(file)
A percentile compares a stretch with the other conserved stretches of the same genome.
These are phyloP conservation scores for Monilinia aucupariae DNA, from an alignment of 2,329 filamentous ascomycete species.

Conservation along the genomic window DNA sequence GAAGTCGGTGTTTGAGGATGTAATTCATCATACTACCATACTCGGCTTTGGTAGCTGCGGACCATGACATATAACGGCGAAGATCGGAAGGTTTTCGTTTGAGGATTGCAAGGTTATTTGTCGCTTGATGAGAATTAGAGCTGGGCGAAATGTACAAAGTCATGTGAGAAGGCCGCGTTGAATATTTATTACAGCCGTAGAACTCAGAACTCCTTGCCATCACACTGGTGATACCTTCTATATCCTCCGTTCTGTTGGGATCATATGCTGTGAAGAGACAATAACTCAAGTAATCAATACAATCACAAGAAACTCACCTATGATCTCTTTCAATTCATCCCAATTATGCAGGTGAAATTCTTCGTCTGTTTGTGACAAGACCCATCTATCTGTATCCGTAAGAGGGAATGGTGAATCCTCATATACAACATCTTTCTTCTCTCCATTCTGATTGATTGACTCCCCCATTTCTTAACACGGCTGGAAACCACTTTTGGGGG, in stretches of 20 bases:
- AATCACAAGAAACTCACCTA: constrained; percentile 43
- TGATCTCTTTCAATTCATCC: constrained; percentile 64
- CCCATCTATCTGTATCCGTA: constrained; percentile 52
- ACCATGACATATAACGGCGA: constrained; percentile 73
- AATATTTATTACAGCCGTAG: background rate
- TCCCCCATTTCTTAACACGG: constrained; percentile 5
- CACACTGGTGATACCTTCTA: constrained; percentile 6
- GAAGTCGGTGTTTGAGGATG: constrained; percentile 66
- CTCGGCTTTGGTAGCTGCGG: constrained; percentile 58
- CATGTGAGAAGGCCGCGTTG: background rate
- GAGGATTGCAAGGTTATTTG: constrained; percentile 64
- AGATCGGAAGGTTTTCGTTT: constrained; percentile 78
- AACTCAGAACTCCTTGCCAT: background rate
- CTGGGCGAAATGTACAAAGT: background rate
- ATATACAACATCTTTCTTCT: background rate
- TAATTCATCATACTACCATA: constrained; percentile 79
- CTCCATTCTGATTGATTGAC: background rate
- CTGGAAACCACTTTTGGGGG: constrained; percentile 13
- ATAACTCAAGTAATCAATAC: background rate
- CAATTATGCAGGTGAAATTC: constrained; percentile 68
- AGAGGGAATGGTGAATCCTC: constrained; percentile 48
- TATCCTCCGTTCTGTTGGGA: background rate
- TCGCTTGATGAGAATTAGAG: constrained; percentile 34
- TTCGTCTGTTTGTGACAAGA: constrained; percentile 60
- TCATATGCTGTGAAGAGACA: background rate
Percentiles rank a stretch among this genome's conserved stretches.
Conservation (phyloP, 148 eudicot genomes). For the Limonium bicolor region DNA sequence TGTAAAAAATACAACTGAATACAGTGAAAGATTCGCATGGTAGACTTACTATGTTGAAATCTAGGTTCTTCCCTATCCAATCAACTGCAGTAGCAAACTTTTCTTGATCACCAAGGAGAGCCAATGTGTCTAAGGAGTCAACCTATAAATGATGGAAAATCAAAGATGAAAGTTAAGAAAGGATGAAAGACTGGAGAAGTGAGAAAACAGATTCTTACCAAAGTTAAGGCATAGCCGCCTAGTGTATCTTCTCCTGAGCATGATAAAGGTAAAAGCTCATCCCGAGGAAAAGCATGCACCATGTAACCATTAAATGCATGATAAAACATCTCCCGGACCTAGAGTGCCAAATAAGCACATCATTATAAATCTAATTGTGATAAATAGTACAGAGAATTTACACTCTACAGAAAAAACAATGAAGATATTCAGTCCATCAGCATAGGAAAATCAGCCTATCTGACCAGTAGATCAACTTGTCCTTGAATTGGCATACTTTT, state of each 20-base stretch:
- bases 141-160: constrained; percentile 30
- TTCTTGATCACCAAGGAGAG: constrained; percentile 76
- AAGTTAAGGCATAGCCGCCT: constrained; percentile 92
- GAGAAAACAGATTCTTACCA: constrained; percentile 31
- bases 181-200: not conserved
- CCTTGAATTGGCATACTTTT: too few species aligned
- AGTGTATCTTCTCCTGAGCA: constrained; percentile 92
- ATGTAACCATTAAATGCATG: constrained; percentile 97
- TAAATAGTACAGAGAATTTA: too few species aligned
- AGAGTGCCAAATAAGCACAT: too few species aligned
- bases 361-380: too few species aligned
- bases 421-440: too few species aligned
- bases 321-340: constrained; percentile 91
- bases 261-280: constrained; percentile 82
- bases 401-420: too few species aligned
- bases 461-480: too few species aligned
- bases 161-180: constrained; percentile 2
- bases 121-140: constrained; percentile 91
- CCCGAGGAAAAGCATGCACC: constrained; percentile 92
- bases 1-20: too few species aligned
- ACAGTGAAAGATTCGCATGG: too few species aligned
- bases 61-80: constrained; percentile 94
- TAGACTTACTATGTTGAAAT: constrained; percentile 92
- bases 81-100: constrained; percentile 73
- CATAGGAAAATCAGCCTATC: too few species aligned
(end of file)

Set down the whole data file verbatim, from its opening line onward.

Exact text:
A percentile compares a stretch with the other conserved stretches of the same genome.
These are phyloP conservation scores for Monilinia aucupariae DNA, from an alignment of 2,329 filamentous ascomycete species.

Conservation along the genomic window DNA sequence GAAGTCGGTGTTTGAGGATGTAATTCATCATACTACCATACTCGGCTTTGGTAGCTGCGGACCATGACATATAACGGCGAAGATCGGAAGGTTTTCGTTTGAGGATTGCAAGGTTATTTGTCGCTTGATGAGAATTAGAGCTGGGCGAAATGTACAAAGTCATGTGAGAAGGCCGCGTTGAATATTTATTACAGCCGTAGAACTCAGAACTCCTTGCCATCACACTGGTGATACCTTCTATATCCTCCGTTCTGTTGGGATCATATGCTGTGAAGAGACAATAACTCAAGTAATCAATACAATCACAAGAAACTCACCTATGATCTCTTTCAATTCATCCCAATTATGCAGGTGAAATTCTTCGTCTGTTTGTGACAAGACCCATCTATCTGTATCCGTAAGAGGGAATGGTGAATCCTCATATACAACATCTTTCTTCTCTCCATTCTGATTGATTGACTCCCCCATTTCTTAACACGGCTGGAAACCACTTTTGGGGG, in stretches of 20 bases:
- AATCACAAGAAACTCACCTA: constrained; percentile 43
- TGATCTCTTTCAATTCATCC: constrained; percentile 64
- CCCATCTATCTGTATCCGTA: constrained; percentile 52
- ACCATGACATATAACGGCGA: constrained; percentile 73
- AATATTTATTACAGCCGTAG: background rate
- TCCCCCATTTCTTAACACGG: constrained; percentile 5
- CACACTGGTGATACCTTCTA: constrained; percentile 6
- GAAGTCGGTGTTTGAGGATG: constrained; percentile 66
- CTCGGCTTTGGTAGCTGCGG: constrained; percentile 58
- CATGTGAGAAGGCCGCGTTG: background rate
- GAGGATTGCAAGGTTATTTG: constrained; percentile 64
- AGATCGGAAGGTTTTCGTTT: constrained; percentile 78
- AACTCAGAACTCCTTGCCAT: background rate
- CTGGGCGAAATGTACAAAGT: background rate
- ATATACAACATCTTTCTTCT: background rate
- TAATTCATCATACTACCATA: constrained; percentile 79
- CTCCATTCTGATTGATTGAC: background rate
- CTGGAAACCACTTTTGGGGG: constrained; percentile 13
- ATAACTCAAGTAATCAATAC: background rate
- CAATTATGCAGGTGAAATTC: constrained; percentile 68
- AGAGGGAATGGTGAATCCTC: constrained; percentile 48
- TATCCTCCGTTCTGTTGGGA: background rate
- TCGCTTGATGAGAATTAGAG: constrained; percentile 34
- TTCGTCTGTTTGTGACAAGA: constrained; percentile 60
- TCATATGCTGTGAAGAGACA: background rate
Percentiles rank a stretch among this genome's conserved stretches.
Conservation (phyloP, 148 eudicot genomes). For the Limonium bicolor region DNA sequence TGTAAAAAATACAACTGAATACAGTGAAAGATTCGCATGGTAGACTTACTATGTTGAAATCTAGGTTCTTCCCTATCCAATCAACTGCAGTAGCAAACTTTTCTTGATCACCAAGGAGAGCCAATGTGTCTAAGGAGTCAACCTATAAATGATGGAAAATCAAAGATGAAAGTTAAGAAAGGATGAAAGACTGGAGAAGTGAGAAAACAGATTCTTACCAAAGTTAAGGCATAGCCGCCTAGTGTATCTTCTCCTGAGCATGATAAAGGTAAAAGCTCATCCCGAGGAAAAGCATGCACCATGTAACCATTAAATGCATGATAAAACATCTCCCGGACCTAGAGTGCCAAATAAGCACATCATTATAAATCTAATTGTGATAAATAGTACAGAGAATTTACACTCTACAGAAAAAACAATGAAGATATTCAGTCCATCAGCATAGGAAAATCAGCCTATCTGACCAGTAGATCAACTTGTCCTTGAATTGGCATACTTTT, state of each 20-base stretch:
- bases 141-160: constrained; percentile 30
- TTCTTGATCACCAAGGAGAG: constrained; percentile 76
- AAGTTAAGGCATAGCCGCCT: constrained; percentile 92
- GAGAAAACAGATTCTTACCA: constrained; percentile 31
- bases 181-200: not conserved
- CCTTGAATTGGCATACTTTT: too few species aligned
- AGTGTATCTTCTCCTGAGCA: constrained; percentile 92
- ATGTAACCATTAAATGCATG: constrained; percentile 97
- TAAATAGTACAGAGAATTTA: too few species aligned
- AGAGTGCCAAATAAGCACAT: too few species aligned
- bases 361-380: too few species aligned
- bases 421-440: too few species aligned
- bases 321-340: constrained; percentile 91
- bases 261-280: constrained; percentile 82
- bases 401-420: too few species aligned
- bases 461-480: too few species aligned
- bases 161-180: constrained; percentile 2
- bases 121-140: constrained; percentile 91
- CCCGAGGAAAAGCATGCACC: constrained; percentile 92
- bases 1-20: too few species aligned
- ACAGTGAAAGATTCGCATGG: too few species aligned
- bases 61-80: constrained; percentile 94
- TAGACTTACTATGTTGAAAT: constrained; percentile 92
- bases 81-100: constrained; percentile 73
- CATAGGAAAATCAGCCTATC: too few species aligned